Friday, September 16, 2011

Sale of FBZ saddens Mahtani

Sale of FBZ saddens Mahtani
By Amos Malupenga
Fri 16 Sep. 2011, 13:55 CAT

DR Rajan Mahtani yesterday said he is saddened to read about the government's sale of Finance Bank, the bank he struggled to build for over 20 years with other stakeholders.

And Finance Bank Zambia (FBZ) employees have expressed displeasure at the bank's new owner, South Africa's First National Bank (FNB), decision to force them to resign and re-apply for jobs without getting their redundancy packages for the many years they worked.

In an interview from Johannesburg where he has been recuperating after undergoing open-heart surgery over a month ago, Dr Mahtani, a former Finance Bank executive chairman, said he had decided to return home against the doctors' advice because he wants to continue his legal battles and prove his innocence. He said no matter how long it would take, the truth about Finance Bank will eventually come out.

"Contrary to the advice of the physicians and specialists who insist on my recuperating for eight weeks after surgery in Johannesburg, I have decided to return to Zambia and recuperate at home instead (in the fervent prayer that there would be no complications)," Dr Mahtani said.

"This will give me the opportunity of continuing the legal battles to prove my innocence to the many allegations made against me and to regain my integrity and dignity. I believe in the rule of law in Zambia and the judiciary's ability to maintain the highest ethics in the legal profession.

"I am indeed saddened to read about the sale of Finance Bank Zambia Limited which took twenty three years to establish through the hard work and dedication of all stakeholders and the employees who built a Zambian institution of pride and to whom I salute with gratitude. These matters are in court and since that makes it subjudice, I will refrain from expressing my sentiments except to assure my colleagues that ‘truth and justice will finally prevail' and that is a Biblical principle."

Dr Mahtani said he was grateful for the mercy and grace of Jesus Christ, the government of Zambia, the churches, the staff at Care for Business in Lusaka and the University Teaching Hospital, all friends and family for the support, prayers, and kindness during his ordeal of a major cardiac open heart surgery.

The surgery consisted of a quintuple coronary artery by pass grafting following his heart attack in Zambia.

"It is sad that this medical condition could have been avoided had I been allowed to seek medical reviews on a regular basis," Dr Mahtani, who was expected in Lusaka last evening, said. And over 1,000 FBZ employees are affected without government's intervention forthcoming.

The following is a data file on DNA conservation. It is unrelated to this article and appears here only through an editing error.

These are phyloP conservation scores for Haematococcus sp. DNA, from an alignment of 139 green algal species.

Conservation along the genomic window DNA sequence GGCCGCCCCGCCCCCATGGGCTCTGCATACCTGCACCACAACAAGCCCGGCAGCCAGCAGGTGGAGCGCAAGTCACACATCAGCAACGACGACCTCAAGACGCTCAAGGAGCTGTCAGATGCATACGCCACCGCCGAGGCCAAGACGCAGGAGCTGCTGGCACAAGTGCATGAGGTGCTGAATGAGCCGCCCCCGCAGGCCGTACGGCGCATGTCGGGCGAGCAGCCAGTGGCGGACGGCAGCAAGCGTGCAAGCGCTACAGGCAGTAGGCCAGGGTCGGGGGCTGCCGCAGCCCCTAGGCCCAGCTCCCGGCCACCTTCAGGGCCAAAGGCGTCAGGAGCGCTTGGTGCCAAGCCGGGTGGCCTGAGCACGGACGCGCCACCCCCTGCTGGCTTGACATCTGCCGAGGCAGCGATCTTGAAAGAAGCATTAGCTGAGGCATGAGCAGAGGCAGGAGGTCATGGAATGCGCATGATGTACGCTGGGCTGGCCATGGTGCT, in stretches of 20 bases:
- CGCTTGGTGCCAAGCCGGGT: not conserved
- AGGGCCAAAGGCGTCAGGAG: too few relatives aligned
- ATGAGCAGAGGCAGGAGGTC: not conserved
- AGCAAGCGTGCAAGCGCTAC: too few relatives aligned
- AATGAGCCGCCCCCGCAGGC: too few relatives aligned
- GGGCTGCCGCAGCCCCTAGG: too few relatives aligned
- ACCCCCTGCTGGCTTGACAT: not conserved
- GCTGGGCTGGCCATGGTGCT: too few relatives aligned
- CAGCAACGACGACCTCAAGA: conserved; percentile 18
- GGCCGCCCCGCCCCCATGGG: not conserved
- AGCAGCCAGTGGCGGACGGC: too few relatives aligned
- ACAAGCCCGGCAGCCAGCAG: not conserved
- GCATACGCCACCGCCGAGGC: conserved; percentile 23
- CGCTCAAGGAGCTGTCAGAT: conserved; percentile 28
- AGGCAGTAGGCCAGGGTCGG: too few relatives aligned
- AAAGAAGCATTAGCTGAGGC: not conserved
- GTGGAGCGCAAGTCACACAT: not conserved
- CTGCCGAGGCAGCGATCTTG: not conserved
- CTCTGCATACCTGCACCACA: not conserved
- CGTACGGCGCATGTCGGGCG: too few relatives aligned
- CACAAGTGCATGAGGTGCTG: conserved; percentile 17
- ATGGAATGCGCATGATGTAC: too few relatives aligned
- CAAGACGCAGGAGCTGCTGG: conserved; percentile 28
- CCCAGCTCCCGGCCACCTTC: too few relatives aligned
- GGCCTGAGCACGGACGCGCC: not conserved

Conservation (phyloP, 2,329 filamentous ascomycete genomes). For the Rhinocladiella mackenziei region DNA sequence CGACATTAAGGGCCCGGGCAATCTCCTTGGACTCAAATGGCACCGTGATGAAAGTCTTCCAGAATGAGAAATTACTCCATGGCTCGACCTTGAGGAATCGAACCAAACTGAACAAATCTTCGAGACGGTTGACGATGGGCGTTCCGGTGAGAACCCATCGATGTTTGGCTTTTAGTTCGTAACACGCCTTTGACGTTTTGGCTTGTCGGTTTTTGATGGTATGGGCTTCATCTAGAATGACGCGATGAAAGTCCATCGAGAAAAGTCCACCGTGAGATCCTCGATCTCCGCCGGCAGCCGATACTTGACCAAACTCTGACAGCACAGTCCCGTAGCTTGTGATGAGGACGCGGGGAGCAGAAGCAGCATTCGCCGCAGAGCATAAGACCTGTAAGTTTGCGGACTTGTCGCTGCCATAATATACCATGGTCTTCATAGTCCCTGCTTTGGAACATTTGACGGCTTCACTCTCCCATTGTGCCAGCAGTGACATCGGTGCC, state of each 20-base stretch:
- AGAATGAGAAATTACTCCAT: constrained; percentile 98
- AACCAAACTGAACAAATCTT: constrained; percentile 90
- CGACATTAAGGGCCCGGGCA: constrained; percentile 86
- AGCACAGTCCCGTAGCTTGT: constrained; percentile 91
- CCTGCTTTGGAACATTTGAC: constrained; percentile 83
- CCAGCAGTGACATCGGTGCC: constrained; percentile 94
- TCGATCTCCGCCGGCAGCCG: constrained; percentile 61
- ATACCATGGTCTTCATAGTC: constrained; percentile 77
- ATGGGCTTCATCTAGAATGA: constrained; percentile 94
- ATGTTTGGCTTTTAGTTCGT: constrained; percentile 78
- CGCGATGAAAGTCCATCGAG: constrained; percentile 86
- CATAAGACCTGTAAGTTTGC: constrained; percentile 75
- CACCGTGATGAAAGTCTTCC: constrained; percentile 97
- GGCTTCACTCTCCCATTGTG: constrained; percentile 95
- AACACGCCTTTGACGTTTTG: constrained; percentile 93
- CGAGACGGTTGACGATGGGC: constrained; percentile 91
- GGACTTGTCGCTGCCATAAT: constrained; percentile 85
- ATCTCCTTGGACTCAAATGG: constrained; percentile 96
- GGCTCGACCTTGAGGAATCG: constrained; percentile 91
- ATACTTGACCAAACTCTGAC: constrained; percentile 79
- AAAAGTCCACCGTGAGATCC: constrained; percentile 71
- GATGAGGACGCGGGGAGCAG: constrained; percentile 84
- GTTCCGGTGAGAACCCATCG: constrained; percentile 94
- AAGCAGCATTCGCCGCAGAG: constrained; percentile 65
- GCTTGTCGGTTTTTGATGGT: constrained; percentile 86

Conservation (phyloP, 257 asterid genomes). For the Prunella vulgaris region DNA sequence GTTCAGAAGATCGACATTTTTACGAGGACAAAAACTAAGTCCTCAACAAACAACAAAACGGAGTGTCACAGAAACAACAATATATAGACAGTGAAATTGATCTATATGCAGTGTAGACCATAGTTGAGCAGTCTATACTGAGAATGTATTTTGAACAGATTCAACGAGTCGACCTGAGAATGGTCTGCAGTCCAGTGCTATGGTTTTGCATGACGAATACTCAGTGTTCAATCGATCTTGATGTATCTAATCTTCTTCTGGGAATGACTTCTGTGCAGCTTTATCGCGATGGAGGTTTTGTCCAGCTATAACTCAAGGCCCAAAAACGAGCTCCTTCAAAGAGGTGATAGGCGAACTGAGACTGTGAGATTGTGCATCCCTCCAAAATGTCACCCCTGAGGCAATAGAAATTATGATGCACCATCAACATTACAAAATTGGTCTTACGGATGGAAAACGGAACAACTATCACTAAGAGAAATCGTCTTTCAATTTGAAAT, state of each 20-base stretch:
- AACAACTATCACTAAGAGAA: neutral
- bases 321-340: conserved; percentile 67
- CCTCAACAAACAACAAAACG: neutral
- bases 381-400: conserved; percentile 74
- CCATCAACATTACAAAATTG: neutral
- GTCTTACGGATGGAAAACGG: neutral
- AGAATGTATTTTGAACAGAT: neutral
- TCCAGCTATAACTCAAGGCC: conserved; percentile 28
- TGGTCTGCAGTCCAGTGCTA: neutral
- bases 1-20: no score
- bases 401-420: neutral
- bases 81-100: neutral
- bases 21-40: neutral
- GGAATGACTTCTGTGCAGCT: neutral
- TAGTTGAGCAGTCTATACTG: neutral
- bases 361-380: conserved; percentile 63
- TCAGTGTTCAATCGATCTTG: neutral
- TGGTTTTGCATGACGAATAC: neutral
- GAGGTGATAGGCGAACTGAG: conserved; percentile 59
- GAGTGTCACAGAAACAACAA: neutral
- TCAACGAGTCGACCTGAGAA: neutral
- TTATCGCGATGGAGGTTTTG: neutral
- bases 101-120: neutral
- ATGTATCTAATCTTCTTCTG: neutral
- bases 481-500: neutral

According to sources at the bank, FNB officials addressed the workers on Wednesday where they told the workers to resign.

"FNB announced during a meeting at Mulungushi International Conference in Lusaka that the only way they could accept to employ us under FNB was if we could write letters to resign our positions under Finance Bank," the source said.

"But workers feel aggrieved because most of them had no plans of resigning, perhaps throughout their work career. It's very unfair for First National Bank to run away from its obligations of paying us our benefits. This situation was not caused by the workers, so there is no way we can lose our benefits which we have worked for, for as long as Finance Bank has been in existence. Some of us have worked for up to 20 years."

The sources said the government had not disclosed the details of the sale of FBZ to FNB and how it would affect the workers.

The sources said the government had not even met the workers to address their problems, particularly the resignation and reapplication process.

"According to a bit of knowledge we have is that labour laws in Zambia do not allow someone to move from one employment to another, like it is happening with FBZ and FNB, without the involvement of the union and the labour commissioner," the sources said.

"Workers don't even know their future under this circumstance. We need to understand the nature of transaction and how it affects us. FNB asked the workers to resign and accept new employment. But the workers are asking, ‘what about the years we have worked? Where are our benefits?' Let FNB declare us redundant or put us on early retirement and then pay us our money after which we decide whether to take up the job offers they are giving us or not."

The sources said FNB was only ready to pay leave days to workers, which was unfair to the employees.

"They are asking us to resign from an organisation that had conditions of services and that we should join an organisation without a signed collective agreement…no signed conditions of services, it's like verbal agreement."

The sources explained that throughout the period, December 2010 to date, workers had not been given a salary increment because the Bank of Zambia (BoZ) refused to do so under the pretext that the FBZ was under repossession.

BoZ this week announced the sale of FBZ to FNB for about K27 billion.

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